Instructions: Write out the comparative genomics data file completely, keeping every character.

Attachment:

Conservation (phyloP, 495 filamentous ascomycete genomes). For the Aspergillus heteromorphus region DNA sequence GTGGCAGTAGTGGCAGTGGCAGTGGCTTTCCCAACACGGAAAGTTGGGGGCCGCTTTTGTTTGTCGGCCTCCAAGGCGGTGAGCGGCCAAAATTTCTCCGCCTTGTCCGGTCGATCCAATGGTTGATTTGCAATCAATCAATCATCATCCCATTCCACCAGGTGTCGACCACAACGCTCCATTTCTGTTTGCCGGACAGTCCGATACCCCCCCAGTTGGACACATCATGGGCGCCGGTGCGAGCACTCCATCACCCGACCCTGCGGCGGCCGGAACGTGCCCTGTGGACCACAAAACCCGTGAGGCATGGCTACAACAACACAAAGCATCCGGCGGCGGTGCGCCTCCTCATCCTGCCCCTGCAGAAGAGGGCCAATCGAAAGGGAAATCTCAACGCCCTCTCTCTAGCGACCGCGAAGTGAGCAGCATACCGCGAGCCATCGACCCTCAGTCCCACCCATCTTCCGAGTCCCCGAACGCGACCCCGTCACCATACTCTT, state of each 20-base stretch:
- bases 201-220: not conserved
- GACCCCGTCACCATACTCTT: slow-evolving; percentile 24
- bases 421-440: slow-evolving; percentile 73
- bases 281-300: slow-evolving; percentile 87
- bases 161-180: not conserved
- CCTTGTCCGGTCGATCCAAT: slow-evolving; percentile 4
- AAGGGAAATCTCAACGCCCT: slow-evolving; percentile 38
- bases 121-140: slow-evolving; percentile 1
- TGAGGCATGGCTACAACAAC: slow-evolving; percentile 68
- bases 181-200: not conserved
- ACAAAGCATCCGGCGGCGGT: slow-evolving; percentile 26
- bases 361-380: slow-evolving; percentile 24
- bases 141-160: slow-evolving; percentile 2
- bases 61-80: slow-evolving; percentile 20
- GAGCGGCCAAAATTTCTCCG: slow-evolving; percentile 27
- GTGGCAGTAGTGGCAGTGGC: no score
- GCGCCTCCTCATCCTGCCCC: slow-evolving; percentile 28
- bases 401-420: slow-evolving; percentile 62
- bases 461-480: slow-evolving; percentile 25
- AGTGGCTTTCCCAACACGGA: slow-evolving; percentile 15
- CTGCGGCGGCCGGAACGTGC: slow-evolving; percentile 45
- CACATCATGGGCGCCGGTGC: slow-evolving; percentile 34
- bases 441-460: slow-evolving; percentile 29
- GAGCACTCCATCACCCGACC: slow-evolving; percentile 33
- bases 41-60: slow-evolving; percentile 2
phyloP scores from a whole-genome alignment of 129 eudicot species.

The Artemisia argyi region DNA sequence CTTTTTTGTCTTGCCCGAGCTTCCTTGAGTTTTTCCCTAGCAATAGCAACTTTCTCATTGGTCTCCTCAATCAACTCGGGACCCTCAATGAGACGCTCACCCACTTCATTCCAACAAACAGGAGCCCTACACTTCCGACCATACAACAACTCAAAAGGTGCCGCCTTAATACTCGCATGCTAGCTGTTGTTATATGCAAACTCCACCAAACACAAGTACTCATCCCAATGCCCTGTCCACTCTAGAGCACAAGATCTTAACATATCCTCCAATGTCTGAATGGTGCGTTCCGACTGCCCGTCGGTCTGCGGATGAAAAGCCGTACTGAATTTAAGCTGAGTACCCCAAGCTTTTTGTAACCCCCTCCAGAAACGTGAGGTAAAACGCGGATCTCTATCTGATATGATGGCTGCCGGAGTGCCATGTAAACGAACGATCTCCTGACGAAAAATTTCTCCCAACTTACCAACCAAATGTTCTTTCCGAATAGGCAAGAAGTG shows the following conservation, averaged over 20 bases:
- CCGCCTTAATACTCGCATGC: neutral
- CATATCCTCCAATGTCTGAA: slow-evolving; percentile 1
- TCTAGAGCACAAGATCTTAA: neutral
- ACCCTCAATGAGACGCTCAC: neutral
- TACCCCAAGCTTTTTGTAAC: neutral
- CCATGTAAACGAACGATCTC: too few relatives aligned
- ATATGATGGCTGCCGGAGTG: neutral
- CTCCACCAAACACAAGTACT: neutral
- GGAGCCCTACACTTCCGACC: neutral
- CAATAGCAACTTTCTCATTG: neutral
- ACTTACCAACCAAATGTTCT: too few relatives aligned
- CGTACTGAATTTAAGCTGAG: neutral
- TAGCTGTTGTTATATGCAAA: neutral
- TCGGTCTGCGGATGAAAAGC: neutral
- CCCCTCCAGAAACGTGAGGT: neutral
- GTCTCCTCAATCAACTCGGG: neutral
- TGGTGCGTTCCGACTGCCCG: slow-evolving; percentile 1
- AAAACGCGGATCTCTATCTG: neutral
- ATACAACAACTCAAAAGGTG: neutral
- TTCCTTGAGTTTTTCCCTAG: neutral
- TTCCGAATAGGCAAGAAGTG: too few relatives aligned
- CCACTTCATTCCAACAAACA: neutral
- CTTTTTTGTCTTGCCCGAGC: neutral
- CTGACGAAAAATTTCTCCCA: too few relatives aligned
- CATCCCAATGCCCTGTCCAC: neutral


Conservation (phyloP, 495 filamentous ascomycete genomes). For the Aspergillus heteromorphus region DNA sequence GTGGCAGTAGTGGCAGTGGCAGTGGCTTTCCCAACACGGAAAGTTGGGGGCCGCTTTTGTTTGTCGGCCTCCAAGGCGGTGAGCGGCCAAAATTTCTCCGCCTTGTCCGGTCGATCCAATGGTTGATTTGCAATCAATCAATCATCATCCCATTCCACCAGGTGTCGACCACAACGCTCCATTTCTGTTTGCCGGACAGTCCGATACCCCCCCAGTTGGACACATCATGGGCGCCGGTGCGAGCACTCCATCACCCGACCCTGCGGCGGCCGGAACGTGCCCTGTGGACCACAAAACCCGTGAGGCATGGCTACAACAACACAAAGCATCCGGCGGCGGTGCGCCTCCTCATCCTGCCCCTGCAGAAGAGGGCCAATCGAAAGGGAAATCTCAACGCCCTCTCTCTAGCGACCGCGAAGTGAGCAGCATACCGCGAGCCATCGACCCTCAGTCCCACCCATCTTCCGAGTCCCCGAACGCGACCCCGTCACCATACTCTT, state of each 20-base stretch:
- bases 201-220: not conserved
- GACCCCGTCACCATACTCTT: slow-evolving; percentile 24
- bases 421-440: slow-evolving; percentile 73
- bases 281-300: slow-evolving; percentile 87
- bases 161-180: not conserved
- CCTTGTCCGGTCGATCCAAT: slow-evolving; percentile 4
- AAGGGAAATCTCAACGCCCT: slow-evolving; percentile 38
- bases 121-140: slow-evolving; percentile 1
- TGAGGCATGGCTACAACAAC: slow-evolving; percentile 68
- bases 181-200: not conserved
- ACAAAGCATCCGGCGGCGGT: slow-evolving; percentile 26
- bases 361-380: slow-evolving; percentile 24
- bases 141-160: slow-evolving; percentile 2
- bases 61-80: slow-evolving; percentile 20
- GAGCGGCCAAAATTTCTCCG: slow-evolving; percentile 27
- GTGGCAGTAGTGGCAGTGGC: no score
- GCGCCTCCTCATCCTGCCCC: slow-evolving; percentile 28
- bases 401-420: slow-evolving; percentile 62
- bases 461-480: slow-evolving; percentile 25
- AGTGGCTTTCCCAACACGGA: slow-evolving; percentile 15
- CTGCGGCGGCCGGAACGTGC: slow-evolving; percentile 45
- CACATCATGGGCGCCGGTGC: slow-evolving; percentile 34
- bases 441-460: slow-evolving; percentile 29
- GAGCACTCCATCACCCGACC: slow-evolving; percentile 33
- bases 41-60: slow-evolving; percentile 2
phyloP scores from a whole-genome alignment of 129 eudicot species.

The Artemisia argyi region DNA sequence CTTTTTTGTCTTGCCCGAGCTTCCTTGAGTTTTTCCCTAGCAATAGCAACTTTCTCATTGGTCTCCTCAATCAACTCGGGACCCTCAATGAGACGCTCACCCACTTCATTCCAACAAACAGGAGCCCTACACTTCCGACCATACAACAACTCAAAAGGTGCCGCCTTAATACTCGCATGCTAGCTGTTGTTATATGCAAACTCCACCAAACACAAGTACTCATCCCAATGCCCTGTCCACTCTAGAGCACAAGATCTTAACATATCCTCCAATGTCTGAATGGTGCGTTCCGACTGCCCGTCGGTCTGCGGATGAAAAGCCGTACTGAATTTAAGCTGAGTACCCCAAGCTTTTTGTAACCCCCTCCAGAAACGTGAGGTAAAACGCGGATCTCTATCTGATATGATGGCTGCCGGAGTGCCATGTAAACGAACGATCTCCTGACGAAAAATTTCTCCCAACTTACCAACCAAATGTTCTTTCCGAATAGGCAAGAAGTG shows the following conservation, averaged over 20 bases:
- CCGCCTTAATACTCGCATGC: neutral
- CATATCCTCCAATGTCTGAA: slow-evolving; percentile 1
- TCTAGAGCACAAGATCTTAA: neutral
- ACCCTCAATGAGACGCTCAC: neutral
- TACCCCAAGCTTTTTGTAAC: neutral
- CCATGTAAACGAACGATCTC: too few relatives aligned
- ATATGATGGCTGCCGGAGTG: neutral
- CTCCACCAAACACAAGTACT: neutral
- GGAGCCCTACACTTCCGACC: neutral
- CAATAGCAACTTTCTCATTG: neutral
- ACTTACCAACCAAATGTTCT: too few relatives aligned
- CGTACTGAATTTAAGCTGAG: neutral
- TAGCTGTTGTTATATGCAAA: neutral
- TCGGTCTGCGGATGAAAAGC: neutral
- CCCCTCCAGAAACGTGAGGT: neutral
- GTCTCCTCAATCAACTCGGG: neutral
- TGGTGCGTTCCGACTGCCCG: slow-evolving; percentile 1
- AAAACGCGGATCTCTATCTG: neutral
- ATACAACAACTCAAAAGGTG: neutral
- TTCCTTGAGTTTTTCCCTAG: neutral
- TTCCGAATAGGCAAGAAGTG: too few relatives aligned
- CCACTTCATTCCAACAAACA: neutral
- CTTTTTTGTCTTGCCCGAGC: neutral
- CTGACGAAAAATTTCTCCCA: too few relatives aligned
- CATCCCAATGCCCTGTCCAC: neutral